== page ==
Ethics and Partnerships – Ethics Issues and Potential Partners Part 1
When getting involved in a partnership, one of a number of issues you
will have to face relates to ethics and the choice of your partner.
Making sure any partner you choose to work with does not prompt ethics
queries or issues is a very important part of choosing the right
business or community group to work with.
A mistake in choosing your partner that does raise ethics issues can be
a very serious drawback for a community group or business, and can do
more harm than good when it comes to the reputation and standing of
Not only that, but it would also mean any partnership you have entered
into will only be a short-lived (and not very successful) one.
In reality, these sorts of ethical dilemmas are ones faced more often
by a community group looking to partner with a business than vice
versa. It is also often community groups we think of as having to
contend with "selling out" or compromising their ethics and beliefs in
the pursuit of support or exposure.
However, business partners can still have to grapple with ethics issues
in some circumstances, which means both community organisations and
businesses need to be aware of making the right decision on whom to
This two-part Help Sheet is not
designed to be a "cure-all" that addresses every single ethics issue.
It is meant as a guide to identifying potential and present issues that
could cause ethics problems and looking at some ways to avoid or reduce
the heartache they bring about.
Your Ethics And Choosing A Partner
The first thing you need to do is know your group's – or business' -
own ethics. That should be relatively easy – as it is most likely
heavily linked to what you stand for.
For example, if your group has an environmental focus, then it is
likely the group's set of ethics would centre on support for the
conservation, protection and enhancement of the natural environment
and, generally, a "greener" outlook. That therefore would also lead to
an opposition to things which are in conflict to these values.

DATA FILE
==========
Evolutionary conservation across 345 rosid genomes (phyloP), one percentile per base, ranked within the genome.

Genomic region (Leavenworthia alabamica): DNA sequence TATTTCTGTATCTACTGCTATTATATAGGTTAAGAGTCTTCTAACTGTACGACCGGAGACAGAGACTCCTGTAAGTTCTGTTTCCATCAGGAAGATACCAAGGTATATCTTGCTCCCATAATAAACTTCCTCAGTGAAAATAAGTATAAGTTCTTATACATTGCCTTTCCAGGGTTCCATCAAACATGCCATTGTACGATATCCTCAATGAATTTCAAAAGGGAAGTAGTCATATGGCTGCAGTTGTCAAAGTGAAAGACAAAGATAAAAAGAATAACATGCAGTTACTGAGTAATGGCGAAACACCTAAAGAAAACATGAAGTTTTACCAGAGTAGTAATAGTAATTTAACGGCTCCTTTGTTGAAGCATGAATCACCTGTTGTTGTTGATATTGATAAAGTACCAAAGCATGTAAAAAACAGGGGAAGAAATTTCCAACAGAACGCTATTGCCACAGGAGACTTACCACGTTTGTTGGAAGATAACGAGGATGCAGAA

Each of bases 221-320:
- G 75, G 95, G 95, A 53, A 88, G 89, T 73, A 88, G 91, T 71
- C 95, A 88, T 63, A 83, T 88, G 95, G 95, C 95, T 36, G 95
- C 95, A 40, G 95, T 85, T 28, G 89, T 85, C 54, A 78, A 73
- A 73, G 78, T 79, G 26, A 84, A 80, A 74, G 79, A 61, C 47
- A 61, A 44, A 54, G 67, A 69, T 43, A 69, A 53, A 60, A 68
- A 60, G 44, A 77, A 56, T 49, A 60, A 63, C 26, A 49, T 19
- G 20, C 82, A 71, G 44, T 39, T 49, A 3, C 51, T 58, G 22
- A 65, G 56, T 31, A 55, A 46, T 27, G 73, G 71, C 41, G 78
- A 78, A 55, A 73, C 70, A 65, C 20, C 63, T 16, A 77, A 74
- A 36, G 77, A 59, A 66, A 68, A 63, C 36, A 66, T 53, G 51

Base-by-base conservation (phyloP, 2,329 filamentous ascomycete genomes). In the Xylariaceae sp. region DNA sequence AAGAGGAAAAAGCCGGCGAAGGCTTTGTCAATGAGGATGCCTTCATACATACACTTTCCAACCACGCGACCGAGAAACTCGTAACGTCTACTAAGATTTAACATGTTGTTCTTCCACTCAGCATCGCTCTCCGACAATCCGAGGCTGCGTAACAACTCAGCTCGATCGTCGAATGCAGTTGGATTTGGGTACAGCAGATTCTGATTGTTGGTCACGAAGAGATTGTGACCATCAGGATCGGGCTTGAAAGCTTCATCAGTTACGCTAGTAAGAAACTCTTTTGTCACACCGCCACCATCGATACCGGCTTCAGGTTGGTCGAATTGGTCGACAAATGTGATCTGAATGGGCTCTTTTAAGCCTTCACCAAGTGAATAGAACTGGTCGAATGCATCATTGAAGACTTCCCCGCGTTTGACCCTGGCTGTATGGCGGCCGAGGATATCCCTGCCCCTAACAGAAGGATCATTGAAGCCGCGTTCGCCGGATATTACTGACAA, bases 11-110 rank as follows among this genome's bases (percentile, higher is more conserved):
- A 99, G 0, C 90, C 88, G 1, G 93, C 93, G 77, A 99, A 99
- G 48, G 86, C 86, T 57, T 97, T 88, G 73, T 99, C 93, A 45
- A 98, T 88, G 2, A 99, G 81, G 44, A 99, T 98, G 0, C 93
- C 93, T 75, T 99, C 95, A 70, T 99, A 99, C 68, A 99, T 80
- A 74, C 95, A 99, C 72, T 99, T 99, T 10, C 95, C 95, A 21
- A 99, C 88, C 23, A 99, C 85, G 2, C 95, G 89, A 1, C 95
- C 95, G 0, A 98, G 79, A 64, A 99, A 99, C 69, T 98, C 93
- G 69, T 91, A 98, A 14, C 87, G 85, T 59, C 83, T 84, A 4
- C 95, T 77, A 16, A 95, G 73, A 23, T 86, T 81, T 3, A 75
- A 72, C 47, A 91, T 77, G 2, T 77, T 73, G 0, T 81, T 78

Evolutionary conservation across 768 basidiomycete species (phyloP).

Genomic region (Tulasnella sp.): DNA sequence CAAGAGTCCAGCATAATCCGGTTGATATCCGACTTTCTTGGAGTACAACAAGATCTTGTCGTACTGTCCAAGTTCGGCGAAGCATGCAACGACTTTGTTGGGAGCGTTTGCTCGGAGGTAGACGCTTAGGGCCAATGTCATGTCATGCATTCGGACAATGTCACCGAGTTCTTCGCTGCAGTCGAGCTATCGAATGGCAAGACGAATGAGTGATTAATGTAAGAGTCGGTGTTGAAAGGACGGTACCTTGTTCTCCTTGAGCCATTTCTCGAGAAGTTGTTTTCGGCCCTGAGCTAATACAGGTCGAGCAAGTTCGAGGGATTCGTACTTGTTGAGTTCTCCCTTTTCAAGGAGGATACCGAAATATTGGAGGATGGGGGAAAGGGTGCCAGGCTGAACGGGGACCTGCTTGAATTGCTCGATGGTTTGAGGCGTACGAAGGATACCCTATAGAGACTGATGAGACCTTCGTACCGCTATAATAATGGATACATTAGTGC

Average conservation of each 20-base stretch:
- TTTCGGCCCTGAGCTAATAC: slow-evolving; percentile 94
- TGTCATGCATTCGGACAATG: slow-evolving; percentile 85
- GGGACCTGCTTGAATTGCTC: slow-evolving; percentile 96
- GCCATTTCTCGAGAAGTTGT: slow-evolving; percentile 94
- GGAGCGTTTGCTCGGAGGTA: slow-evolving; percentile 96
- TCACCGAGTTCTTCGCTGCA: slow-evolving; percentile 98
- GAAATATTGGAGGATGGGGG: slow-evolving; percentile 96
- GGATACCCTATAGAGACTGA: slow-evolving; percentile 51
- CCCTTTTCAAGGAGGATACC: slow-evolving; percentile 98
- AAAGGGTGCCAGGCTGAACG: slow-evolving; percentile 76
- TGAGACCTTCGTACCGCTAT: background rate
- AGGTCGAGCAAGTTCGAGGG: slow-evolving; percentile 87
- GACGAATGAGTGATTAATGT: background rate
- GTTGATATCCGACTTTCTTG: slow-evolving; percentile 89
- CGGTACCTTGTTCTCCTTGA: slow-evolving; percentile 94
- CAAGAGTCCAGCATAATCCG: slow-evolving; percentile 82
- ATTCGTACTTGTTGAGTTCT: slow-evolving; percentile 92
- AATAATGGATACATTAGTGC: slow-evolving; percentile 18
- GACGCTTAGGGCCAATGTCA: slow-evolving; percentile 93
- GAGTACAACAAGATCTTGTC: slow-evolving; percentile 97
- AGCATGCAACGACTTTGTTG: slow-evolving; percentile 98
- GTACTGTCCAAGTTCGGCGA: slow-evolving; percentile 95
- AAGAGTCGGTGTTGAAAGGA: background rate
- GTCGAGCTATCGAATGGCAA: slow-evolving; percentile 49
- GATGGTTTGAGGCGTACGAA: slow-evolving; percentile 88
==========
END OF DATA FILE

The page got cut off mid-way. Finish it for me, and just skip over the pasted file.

It would also be reasonable to say most of those in the group would
share a large amount of "common ethical beliefs" through their
membership of the group.
Likewise a business can easily reflect the ethics of either its
owner/manager (especially if it is a small or medium-sized enterprise)
or staff. That may include opposition to certain types of businesses or
groups, or even to certain things in society (for example, the
prevalence of poker machines in society).
Once you know (or have clarified) your
ethics, it is time to make sure you choose the right types of potential
partners to pursue. If you don't, that's when ethical dilemmas can
Partnering someone whose core beliefs do not match with yours.
Forming a partnership with someone whose priorities and values
are in direct opposition to yours, or.
Working with someone that is not representative of the social
norms or positive messages you are trying to promote.
Ethics and Community Groups Looking for a Partner
Most of us would be able to think of a number of contentious ethics
issues off the top of our heads. However other ethics issues can arise
that don't have to be as contentious.
Some can be as simple as a potential business partner having
questionable attitudes, practices or philosophies in a field your group
feels strongly about, having associations that are in conflict with
your group's beliefs, or are behind products that contradict values
your group promotes.
Ethics and Businesses Looking for a Partner
It is important to remember that businesses can also have certain
ethics-related issues when they are looking for potential partners.
Like some challenges that face community groups when looking for a
partner, not all ethics issues for businesses have to involve highly
controversial topics. Some can relate back to an organisation's social
attitudes or associations with other businesses or individuals your
business does not agree with.